Textbooks under siege in Louisiana
"Some proposed high school biology textbooks are under fire because critics say they put too much credibility in the theory of evolution," the Baton Rouge Advocate (November 9, 2010) reports. Barbara Forrest, a professor of philosophy at Southeastern Louisiana University and a cofounder of the Louisiana Coalition for Science, charged that the criticisms were orchestrated by the Louisiana Family Forum, a religious right group with a long history of promoting creationism and attacking evolution education in the state. "They had their people going through the books, writing up complaints and sending them," Forrest said.
Darrell White of the Louisiana Family Forum told the Advocate that the proposed biology textbooks fail to comply with the so-called Louisiana Science Education Act, the 2008 antievolution law that his organization shepherded through the legislature. "If this was a beauty contest, we have got all ugly contestants in these biology textbooks." The LSEA (enacted as Louisiana Revised Statutes 17:285.1) purports to encourage teachers to promote "critical thinking skills, logical analysis, and open and objective discussion of scientific theories being studied including, but not limited to, evolution, the origins of life, global warming, and human cloning" and allows teachers to use "supplemental textbooks" in order to do so.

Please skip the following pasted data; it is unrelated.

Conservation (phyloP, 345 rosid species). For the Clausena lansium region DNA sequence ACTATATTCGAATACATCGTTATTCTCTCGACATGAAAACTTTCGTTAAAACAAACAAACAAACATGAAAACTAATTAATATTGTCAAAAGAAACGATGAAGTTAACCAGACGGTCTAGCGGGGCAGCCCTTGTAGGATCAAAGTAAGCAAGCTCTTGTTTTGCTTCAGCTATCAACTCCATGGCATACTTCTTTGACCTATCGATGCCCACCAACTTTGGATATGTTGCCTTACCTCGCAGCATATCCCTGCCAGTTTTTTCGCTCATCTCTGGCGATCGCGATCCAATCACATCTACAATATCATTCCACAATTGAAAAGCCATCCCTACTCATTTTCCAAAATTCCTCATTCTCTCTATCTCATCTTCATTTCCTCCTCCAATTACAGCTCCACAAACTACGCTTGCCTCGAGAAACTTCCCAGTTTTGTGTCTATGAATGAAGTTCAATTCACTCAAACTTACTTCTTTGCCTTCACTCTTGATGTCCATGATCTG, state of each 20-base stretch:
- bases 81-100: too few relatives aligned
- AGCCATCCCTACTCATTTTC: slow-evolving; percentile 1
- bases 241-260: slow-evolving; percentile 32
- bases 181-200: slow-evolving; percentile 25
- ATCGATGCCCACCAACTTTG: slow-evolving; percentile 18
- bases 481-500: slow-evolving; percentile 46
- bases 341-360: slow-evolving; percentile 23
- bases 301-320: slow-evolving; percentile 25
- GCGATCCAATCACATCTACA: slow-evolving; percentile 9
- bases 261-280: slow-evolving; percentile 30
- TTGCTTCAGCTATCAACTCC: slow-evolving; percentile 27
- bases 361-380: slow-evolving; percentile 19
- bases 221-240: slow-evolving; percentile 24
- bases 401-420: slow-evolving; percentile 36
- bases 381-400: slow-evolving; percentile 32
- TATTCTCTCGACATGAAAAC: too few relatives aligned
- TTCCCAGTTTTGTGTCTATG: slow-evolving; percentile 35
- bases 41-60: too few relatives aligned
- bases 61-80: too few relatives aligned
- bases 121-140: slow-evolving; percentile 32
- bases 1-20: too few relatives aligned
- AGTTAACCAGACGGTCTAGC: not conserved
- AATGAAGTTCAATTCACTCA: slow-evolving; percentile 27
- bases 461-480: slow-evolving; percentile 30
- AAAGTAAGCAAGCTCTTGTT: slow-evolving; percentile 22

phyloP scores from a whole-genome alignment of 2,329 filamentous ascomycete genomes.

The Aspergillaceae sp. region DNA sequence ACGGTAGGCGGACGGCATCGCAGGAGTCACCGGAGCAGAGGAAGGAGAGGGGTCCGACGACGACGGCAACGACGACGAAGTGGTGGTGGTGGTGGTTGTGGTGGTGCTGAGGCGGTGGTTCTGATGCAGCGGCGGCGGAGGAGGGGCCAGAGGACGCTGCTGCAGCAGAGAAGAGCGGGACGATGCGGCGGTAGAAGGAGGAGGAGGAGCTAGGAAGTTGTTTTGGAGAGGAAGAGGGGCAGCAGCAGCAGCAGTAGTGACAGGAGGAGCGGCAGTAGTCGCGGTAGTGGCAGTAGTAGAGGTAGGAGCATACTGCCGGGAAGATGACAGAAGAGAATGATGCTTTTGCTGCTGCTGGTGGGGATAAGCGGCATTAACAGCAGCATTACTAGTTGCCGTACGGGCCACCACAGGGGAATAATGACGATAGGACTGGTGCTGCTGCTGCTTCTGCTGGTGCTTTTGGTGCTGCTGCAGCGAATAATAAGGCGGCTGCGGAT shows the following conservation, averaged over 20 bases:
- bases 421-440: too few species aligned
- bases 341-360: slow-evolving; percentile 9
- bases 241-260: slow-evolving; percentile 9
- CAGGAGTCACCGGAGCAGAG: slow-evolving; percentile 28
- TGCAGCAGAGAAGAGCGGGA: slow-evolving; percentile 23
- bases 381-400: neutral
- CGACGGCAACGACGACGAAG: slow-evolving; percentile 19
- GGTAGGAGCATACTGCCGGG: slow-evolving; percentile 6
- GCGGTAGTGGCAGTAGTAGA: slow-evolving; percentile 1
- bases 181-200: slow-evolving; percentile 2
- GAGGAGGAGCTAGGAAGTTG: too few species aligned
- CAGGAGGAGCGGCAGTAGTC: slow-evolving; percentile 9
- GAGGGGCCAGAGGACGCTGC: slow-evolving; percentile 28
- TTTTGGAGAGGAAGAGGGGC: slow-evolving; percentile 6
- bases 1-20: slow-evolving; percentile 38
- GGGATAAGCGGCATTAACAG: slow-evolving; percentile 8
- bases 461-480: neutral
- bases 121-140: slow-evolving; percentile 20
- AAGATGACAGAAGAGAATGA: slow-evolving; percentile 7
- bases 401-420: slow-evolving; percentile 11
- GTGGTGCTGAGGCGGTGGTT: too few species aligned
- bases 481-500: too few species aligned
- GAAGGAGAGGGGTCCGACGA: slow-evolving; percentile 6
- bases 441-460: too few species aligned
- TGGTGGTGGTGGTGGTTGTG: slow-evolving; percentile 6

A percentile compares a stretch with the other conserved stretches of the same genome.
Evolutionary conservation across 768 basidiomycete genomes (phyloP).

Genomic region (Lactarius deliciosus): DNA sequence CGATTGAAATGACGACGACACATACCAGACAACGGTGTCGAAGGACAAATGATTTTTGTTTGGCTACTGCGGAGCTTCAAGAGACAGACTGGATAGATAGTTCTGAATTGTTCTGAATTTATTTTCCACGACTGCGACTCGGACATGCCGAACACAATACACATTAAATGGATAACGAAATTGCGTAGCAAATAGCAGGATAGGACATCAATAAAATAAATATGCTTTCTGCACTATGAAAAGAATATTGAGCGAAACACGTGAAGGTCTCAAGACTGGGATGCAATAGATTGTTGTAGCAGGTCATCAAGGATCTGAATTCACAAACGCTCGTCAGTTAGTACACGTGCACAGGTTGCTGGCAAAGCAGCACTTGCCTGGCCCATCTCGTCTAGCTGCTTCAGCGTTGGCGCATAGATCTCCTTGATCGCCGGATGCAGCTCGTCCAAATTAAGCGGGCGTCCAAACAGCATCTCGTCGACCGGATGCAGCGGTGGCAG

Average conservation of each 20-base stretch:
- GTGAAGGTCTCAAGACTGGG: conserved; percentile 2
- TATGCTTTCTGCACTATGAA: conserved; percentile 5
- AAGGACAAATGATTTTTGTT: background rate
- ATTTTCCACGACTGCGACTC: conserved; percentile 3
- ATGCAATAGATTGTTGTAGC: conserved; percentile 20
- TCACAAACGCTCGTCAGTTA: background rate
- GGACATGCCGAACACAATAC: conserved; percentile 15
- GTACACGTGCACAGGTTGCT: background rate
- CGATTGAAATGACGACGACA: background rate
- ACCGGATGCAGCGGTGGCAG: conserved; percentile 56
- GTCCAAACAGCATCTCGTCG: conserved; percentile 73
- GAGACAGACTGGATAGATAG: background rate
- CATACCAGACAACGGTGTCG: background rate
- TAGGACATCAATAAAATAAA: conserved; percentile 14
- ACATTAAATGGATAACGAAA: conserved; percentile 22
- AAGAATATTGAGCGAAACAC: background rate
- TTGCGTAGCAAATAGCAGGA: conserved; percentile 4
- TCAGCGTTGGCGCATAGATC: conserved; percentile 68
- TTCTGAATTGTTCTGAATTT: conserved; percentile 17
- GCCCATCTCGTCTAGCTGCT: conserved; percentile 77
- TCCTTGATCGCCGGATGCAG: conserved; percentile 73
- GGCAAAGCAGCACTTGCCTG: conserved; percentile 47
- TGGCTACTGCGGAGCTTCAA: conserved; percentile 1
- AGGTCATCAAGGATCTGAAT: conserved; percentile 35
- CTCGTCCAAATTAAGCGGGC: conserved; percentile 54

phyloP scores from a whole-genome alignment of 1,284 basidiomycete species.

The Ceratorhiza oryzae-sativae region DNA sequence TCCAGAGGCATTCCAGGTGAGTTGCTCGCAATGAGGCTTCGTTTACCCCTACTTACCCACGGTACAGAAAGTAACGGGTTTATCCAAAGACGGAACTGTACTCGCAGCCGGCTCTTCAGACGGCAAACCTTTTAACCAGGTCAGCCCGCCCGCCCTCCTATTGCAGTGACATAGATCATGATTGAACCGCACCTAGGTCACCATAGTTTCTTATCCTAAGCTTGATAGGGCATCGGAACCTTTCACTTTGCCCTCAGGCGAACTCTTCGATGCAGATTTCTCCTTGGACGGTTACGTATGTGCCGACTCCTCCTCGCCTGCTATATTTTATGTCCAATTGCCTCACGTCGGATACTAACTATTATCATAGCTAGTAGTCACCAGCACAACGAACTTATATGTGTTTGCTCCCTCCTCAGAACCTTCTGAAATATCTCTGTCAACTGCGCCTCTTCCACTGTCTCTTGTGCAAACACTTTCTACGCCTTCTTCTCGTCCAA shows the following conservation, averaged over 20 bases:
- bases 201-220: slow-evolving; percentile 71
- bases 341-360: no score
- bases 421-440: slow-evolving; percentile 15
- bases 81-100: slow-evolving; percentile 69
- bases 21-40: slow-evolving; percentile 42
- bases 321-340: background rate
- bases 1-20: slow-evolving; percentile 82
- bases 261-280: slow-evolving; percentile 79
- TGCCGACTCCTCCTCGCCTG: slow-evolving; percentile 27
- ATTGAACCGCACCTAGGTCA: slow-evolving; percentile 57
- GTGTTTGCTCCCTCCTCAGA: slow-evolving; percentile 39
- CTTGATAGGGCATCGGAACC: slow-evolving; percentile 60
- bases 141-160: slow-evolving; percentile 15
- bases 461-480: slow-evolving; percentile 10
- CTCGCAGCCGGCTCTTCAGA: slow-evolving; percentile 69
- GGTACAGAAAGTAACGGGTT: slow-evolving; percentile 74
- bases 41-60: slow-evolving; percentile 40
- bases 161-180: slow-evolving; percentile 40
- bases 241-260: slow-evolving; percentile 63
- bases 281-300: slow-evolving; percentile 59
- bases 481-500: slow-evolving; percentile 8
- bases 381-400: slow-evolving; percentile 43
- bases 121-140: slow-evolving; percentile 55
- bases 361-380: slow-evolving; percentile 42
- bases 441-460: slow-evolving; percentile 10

"What has happened," Forrest told the newspaper, "is that the Louisiana Family Forum is attacking the process of textbook selection" in the hope of forcing disclaimers to be added to the textbooks (as in neighboring Alabama), requiring the revision of their treatment of evolution, or encouraging the use of supplemental classroom materials that dispute evolution. (In 2002, the LFF attempted to convince the state to include evolution disclaimers in biology textbooks, as Forrest noted in a July 26, 2010, letter to the editor of the Hammond Daily Star.) Moreover, several critics of the textbooks were reported to complain specifically that the textbooks under consideration lacked information about "intelligent design".
A decision on the high school life science textbooks in question, expected initially in October 2010, was deferred by the state Board of Elementary and Secondary Education until December 2010; a recommendation from the board's Textbook/Media/Library Advisory Council — described by the Advocate as "little-known" — is expected on November 12, 2010. The council includes a state senator and a state representative appointed by the governor; interestingly, the legislators presently on the council are Senator Ben W. Nevers (D-District 12) and Representative Frank A. Hoffman (R-District 15), who were the chief sponsors of the LSEA in the Louisiana Senate and House of Representatives in 2008.